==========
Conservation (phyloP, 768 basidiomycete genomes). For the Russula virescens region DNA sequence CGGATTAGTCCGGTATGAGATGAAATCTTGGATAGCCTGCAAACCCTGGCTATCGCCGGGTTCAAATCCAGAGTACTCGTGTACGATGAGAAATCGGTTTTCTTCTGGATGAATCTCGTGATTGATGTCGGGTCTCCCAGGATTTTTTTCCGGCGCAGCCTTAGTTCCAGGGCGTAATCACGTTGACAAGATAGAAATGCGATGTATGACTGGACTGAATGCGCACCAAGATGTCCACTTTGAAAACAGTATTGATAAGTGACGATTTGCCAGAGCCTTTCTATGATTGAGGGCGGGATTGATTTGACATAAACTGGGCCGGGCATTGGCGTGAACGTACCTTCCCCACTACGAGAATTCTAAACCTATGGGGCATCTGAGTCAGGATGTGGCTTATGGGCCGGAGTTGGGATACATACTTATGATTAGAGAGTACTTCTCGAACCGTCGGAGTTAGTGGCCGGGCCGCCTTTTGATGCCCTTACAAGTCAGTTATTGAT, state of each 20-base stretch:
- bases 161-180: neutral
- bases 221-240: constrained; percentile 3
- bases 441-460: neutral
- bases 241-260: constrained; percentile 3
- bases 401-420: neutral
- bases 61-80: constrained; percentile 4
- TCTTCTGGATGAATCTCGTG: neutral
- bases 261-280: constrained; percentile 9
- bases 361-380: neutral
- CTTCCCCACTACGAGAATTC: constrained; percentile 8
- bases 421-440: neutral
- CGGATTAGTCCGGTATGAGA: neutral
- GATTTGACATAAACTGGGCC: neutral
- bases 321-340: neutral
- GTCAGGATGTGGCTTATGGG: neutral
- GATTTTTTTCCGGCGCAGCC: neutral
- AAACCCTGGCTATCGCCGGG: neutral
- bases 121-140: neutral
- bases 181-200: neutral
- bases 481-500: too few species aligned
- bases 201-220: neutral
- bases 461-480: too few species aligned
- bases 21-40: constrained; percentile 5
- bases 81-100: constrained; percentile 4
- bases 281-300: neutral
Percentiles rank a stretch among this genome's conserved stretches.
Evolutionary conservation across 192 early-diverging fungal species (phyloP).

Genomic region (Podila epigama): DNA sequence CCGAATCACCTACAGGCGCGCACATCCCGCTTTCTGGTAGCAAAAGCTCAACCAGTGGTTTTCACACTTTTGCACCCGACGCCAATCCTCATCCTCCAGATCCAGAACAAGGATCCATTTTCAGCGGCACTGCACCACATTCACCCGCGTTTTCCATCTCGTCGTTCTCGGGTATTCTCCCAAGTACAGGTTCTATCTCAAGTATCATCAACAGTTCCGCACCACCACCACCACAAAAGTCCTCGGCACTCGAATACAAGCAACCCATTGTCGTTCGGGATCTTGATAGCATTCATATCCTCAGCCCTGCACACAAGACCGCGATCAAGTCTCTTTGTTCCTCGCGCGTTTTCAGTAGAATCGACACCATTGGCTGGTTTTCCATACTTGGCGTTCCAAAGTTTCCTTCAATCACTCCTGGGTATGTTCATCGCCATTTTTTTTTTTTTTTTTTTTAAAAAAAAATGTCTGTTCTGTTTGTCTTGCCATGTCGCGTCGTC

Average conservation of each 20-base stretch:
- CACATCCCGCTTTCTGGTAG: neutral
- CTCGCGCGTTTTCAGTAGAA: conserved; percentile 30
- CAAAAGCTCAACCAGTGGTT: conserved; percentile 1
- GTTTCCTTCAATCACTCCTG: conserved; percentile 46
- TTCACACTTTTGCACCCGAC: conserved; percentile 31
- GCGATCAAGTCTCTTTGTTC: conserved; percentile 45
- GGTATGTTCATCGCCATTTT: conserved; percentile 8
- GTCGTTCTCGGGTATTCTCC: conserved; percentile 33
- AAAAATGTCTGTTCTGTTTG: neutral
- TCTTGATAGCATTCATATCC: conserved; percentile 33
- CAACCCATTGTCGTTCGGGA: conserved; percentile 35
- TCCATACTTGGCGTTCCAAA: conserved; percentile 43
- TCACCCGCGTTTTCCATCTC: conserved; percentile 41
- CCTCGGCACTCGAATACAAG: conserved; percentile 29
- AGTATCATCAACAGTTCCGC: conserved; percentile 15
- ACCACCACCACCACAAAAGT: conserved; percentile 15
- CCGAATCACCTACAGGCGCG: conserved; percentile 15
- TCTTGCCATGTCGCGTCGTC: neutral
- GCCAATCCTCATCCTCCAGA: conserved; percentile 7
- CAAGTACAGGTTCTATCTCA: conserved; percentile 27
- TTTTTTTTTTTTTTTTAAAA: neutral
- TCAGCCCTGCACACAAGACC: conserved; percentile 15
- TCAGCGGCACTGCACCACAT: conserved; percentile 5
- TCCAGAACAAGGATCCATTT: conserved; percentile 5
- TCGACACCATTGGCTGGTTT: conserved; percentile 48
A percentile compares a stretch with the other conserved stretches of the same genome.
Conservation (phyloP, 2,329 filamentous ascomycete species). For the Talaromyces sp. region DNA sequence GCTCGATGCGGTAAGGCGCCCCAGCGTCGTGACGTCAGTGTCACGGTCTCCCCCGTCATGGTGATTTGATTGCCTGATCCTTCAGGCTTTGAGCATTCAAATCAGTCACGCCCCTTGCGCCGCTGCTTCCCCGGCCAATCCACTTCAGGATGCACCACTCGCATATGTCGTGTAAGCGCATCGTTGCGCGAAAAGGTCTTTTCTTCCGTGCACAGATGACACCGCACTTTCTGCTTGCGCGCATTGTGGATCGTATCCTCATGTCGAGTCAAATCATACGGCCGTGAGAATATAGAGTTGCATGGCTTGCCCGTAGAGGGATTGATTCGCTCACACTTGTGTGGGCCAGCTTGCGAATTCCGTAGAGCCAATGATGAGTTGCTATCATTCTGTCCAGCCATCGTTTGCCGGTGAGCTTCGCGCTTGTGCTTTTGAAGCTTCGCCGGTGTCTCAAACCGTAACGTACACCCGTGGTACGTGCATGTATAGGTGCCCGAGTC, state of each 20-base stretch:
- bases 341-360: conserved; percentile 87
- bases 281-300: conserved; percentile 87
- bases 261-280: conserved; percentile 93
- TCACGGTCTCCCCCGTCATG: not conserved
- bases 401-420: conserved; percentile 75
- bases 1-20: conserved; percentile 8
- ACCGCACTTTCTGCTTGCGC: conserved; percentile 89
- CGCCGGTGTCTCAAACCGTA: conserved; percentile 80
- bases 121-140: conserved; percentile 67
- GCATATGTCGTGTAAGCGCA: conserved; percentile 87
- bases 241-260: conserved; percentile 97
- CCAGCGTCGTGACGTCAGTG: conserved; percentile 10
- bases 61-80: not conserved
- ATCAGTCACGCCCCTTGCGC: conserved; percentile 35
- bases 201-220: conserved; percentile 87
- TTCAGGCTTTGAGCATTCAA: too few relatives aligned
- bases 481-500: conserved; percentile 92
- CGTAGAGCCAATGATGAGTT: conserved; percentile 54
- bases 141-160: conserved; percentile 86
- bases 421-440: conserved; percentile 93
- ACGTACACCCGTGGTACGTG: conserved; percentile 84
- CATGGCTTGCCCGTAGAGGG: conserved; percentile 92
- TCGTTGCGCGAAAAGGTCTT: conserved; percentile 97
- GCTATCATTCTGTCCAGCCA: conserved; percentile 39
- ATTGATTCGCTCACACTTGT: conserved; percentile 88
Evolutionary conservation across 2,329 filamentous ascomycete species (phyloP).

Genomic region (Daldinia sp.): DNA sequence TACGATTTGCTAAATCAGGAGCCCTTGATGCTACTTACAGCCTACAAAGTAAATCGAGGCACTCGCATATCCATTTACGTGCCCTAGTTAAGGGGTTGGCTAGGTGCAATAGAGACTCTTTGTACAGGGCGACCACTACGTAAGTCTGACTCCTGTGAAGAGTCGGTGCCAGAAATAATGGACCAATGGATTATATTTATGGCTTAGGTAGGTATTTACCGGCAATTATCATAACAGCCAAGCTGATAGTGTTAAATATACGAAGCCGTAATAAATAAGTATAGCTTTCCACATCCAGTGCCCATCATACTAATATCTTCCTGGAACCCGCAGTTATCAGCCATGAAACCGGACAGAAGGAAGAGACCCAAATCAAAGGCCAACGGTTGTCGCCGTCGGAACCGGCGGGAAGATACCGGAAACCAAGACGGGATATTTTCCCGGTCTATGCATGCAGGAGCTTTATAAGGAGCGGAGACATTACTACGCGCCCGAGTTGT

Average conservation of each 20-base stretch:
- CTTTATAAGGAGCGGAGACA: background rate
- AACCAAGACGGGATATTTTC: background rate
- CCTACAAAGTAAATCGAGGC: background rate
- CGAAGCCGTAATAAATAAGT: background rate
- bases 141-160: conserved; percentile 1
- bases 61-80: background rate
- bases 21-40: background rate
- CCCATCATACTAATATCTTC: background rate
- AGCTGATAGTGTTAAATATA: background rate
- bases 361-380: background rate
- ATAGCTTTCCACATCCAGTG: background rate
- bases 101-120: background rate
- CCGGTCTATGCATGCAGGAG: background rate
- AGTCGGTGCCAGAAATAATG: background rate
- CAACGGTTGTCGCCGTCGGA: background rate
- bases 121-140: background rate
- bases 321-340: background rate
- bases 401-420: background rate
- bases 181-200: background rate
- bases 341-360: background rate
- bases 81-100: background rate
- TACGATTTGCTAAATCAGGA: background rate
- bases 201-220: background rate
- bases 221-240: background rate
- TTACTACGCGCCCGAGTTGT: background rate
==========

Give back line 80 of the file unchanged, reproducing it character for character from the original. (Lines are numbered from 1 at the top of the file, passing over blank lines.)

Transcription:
- TCGTTGCGCGAAAAGGTCTT: conserved; percentile 97